High blood sugar: causes, symptoms and treatment

High blood sugar: causes, symptoms and treatment

High blood sugar levels can affect your health in many ways.Getty Images

Blood sugar, also called glucose, is the sugar that circulates in the bloodstream, says Dr. Michael Del Junco, MD, an internal medicine specialist at Providence Saint Joseph’s Hospital in Orange County, California.

“After we eat, the body digests the meal into sugars called glucose. The sugar will travel from the stomach to the small intestine, where it is absorbed into the bloodstream.”

This refers to the pancreas, an organ in the abdomen that helps with digestion and hormone regulation, to secrete insulin. “Insulin helps move glucose into tissues to serve as a fuel source for the body’s cells,” explains Del Junco.

Any excess sugar that does not travel to tissues is stored in the liver and muscles as triglycerides, a type of fat.

Insulin resistance disrupts normal blood sugar levels

However, for some people, the pancreas does not produce enough insulin to move all the glucose efficiently from the bloodstream to working cells throughout the body, and this can lead to high blood sugar levels.

“The most common consequences of chronically high blood sugar are metabolic syndrome, prediabetes, and diabetes,” explains Del Junco.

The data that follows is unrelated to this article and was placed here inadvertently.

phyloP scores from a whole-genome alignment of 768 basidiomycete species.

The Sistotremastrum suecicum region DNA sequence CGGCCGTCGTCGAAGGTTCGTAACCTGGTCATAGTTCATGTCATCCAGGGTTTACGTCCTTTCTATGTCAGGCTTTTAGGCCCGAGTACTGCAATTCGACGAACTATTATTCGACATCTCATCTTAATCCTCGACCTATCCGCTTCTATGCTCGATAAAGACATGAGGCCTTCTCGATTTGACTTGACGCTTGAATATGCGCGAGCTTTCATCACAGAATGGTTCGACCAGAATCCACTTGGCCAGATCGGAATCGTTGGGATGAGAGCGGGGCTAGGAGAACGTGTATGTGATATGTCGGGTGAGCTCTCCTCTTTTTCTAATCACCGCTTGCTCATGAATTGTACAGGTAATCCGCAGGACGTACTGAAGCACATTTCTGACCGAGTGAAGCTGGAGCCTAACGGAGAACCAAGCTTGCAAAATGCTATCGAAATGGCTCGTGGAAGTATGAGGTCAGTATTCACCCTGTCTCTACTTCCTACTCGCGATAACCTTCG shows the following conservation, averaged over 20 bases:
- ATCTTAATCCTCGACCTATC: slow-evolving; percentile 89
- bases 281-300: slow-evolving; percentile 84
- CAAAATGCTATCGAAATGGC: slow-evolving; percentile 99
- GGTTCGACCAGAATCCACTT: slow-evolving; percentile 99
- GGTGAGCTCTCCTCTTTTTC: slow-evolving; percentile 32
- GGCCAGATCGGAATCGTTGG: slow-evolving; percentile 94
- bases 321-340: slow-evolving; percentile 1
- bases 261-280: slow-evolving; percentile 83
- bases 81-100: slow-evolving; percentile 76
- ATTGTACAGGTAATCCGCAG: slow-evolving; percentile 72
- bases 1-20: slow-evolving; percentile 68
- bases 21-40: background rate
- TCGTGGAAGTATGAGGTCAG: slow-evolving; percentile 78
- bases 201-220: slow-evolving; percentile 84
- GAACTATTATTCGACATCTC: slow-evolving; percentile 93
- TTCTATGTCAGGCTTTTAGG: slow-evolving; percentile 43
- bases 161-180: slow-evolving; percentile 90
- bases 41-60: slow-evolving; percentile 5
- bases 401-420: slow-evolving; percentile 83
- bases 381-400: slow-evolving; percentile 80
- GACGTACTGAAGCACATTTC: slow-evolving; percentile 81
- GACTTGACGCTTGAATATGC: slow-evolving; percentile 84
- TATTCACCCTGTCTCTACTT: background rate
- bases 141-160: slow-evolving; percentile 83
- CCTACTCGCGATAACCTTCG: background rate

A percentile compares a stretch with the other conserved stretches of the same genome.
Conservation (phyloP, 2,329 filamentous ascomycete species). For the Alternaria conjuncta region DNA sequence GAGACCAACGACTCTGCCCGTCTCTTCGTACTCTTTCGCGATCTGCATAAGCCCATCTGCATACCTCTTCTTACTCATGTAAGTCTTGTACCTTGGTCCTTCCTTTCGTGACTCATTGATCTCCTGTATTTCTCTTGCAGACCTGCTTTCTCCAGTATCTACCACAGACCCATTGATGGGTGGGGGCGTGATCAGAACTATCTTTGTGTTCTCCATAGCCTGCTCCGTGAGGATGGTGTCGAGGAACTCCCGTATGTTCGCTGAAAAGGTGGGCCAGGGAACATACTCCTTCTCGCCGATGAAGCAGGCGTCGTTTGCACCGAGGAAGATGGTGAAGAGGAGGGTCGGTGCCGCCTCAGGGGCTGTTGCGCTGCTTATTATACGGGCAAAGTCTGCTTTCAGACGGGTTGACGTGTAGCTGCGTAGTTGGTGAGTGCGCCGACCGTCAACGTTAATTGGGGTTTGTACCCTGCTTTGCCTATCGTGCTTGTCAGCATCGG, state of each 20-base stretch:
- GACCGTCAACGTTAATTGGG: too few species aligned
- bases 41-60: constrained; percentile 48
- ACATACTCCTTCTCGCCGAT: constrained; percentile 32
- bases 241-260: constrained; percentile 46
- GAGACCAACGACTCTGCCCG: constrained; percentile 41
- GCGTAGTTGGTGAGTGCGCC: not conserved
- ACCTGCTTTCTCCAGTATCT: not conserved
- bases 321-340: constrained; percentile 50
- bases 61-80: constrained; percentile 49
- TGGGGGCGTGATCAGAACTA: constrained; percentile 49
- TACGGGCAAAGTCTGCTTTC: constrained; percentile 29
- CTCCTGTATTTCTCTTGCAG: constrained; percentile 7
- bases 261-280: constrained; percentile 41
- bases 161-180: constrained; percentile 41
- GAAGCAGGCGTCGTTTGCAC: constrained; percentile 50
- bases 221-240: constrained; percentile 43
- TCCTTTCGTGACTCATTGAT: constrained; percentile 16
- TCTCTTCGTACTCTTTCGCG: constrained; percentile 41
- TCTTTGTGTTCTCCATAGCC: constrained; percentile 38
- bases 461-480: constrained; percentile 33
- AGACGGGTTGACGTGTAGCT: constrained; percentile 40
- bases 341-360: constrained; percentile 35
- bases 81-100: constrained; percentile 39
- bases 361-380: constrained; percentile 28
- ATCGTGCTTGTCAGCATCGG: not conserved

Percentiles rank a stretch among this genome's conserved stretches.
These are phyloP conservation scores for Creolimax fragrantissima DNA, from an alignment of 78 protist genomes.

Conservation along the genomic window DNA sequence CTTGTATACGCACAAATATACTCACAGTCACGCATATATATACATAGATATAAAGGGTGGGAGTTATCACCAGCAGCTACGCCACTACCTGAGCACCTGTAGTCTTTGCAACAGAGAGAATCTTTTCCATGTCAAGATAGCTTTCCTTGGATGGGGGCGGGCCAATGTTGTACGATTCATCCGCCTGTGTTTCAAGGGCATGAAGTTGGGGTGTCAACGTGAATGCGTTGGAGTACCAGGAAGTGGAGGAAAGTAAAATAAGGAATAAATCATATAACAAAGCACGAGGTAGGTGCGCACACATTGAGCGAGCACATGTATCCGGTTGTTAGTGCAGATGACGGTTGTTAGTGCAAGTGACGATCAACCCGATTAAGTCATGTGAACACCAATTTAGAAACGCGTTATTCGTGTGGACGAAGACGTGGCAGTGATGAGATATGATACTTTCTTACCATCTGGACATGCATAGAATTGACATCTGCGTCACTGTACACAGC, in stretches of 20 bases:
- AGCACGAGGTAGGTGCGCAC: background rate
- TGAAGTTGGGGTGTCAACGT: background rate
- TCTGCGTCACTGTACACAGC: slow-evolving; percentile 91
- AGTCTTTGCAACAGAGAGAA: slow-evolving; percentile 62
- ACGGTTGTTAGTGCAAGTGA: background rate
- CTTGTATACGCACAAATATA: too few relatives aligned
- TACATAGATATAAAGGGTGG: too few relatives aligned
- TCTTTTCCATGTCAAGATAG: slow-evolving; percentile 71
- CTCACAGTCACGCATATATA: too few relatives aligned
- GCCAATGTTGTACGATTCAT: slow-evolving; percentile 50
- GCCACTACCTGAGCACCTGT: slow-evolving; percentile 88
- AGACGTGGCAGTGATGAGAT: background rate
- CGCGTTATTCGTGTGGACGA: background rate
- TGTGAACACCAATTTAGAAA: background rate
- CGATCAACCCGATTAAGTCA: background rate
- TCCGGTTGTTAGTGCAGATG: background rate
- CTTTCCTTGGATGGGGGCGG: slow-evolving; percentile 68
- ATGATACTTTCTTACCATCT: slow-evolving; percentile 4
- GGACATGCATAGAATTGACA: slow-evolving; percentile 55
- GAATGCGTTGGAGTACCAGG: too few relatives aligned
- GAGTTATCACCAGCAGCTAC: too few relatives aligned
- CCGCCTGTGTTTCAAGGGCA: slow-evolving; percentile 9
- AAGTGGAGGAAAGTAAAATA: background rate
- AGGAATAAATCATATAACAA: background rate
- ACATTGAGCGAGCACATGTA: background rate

All of these cases are characterized by a state of insulin resistance. This is a condition in which your body does not respond as it should to insulin, causing glucose levels to remain high in the blood.”

Symptoms of high blood sugar

Some of the symptoms of hyperglycemia are non-specific and may include:

  • Polyuria: increased urge to urinate, often at night.
  • polydipsia: increased thirst.
  • Polyphagia: an increased desire to eat.

Effects of high blood sugar on health

Since blood circulates throughout the body, high blood sugar levels can have negative consequences for nearly every organ and organ process. Here are eight ways that chronically high blood sugar levels can negatively affect your health:

Why is it important to control blood sugar levels? Simply put, the blood reaches and affects everything in your body, says Dr. Craig Primack, president-elect of the Society for Bariatric Medicine.